Jordan is a young professional who recently became an investor through FrontFundr. Jordan lives in Toronto and is about to embark on an extended travel journey before returning to his hometown in Vancouver. Jordan doesn't fit the traditional seasoned investor profile.
A new category of investors is emerging that doesn’t look like what most expect when they think: investor. Many new investors are investing through platforms like FrontFundr, which opens up stringently vetted investment opportunities to regular people. Today’s investor is diverse; today’s investor is not a stereotype.
FrontFundr is introducing real investors to remove barriers and show that anyone can be an investor. We want people to feel empowered to know that they, too, can become investors.
We are pleased to introduce you to Jordan—a real investor.
FrontFundr: Where do you work?
Jordan: I currently work for an organization called the MaRS Centure for Impact Investing. In short, we help social enterprises or non-profits raise investment capital.
FrontFundr: What are some of your interests or passions?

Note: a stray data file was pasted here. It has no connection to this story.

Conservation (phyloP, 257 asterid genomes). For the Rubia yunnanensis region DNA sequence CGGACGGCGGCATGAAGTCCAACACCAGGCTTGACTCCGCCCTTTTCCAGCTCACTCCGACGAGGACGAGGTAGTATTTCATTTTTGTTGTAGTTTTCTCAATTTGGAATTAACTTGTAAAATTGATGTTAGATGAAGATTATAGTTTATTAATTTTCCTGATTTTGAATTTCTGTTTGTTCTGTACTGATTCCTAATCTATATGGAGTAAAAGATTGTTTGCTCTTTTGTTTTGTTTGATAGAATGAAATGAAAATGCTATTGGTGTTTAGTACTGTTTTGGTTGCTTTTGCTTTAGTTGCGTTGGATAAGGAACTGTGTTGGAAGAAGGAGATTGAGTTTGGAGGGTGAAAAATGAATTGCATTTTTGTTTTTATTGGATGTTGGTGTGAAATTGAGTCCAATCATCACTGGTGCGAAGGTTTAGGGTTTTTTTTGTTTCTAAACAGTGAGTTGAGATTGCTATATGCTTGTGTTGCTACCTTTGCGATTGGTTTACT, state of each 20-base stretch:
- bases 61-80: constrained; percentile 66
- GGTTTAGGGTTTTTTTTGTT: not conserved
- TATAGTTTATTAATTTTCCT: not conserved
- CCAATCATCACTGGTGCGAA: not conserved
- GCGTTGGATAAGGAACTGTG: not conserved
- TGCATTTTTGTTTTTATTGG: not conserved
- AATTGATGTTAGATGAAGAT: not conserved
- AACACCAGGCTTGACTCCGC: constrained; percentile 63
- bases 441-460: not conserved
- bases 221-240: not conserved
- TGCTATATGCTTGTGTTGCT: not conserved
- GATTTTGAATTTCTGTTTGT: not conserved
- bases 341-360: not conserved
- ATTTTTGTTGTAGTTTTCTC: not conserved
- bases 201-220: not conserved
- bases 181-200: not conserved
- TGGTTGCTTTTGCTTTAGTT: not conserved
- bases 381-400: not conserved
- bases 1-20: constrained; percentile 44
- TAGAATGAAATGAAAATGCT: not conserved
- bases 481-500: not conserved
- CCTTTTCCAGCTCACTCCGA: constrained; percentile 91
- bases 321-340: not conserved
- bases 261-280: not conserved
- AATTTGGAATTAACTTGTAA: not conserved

Jordan: I’m all about wellness of body and mind. I am really interested in nutrition and keeping in good physical shape. I’ve also been practicing meditation for the last year or so. I love travelling. I’m trying to keep the number of countries I’ve visited, above my age.
FrontFundr: What’s your investment experience?
Jordan: I studied finance and I work in finance to a degree; however, I’m mostly a passive investor when it comes to my own money – mutual funds, ETFs, etc. A few friends and I did set up a small investment fund focused on public equities.
FrontFundr: Do you manage your own investments or do you have a portfolio manager?
Jordan: Portfolio manager.
FrontFundr: What inspired you to become an investor in an early stage company?
Jordan: I find the startup space really interesting and a lot of young startups today come along with a social and environmental purpose, which I’m really excited about.
FrontFundr: What’s one criterion you look for when making investment decisions?
Jordan: Is the company going to do more good than harm if it is successful.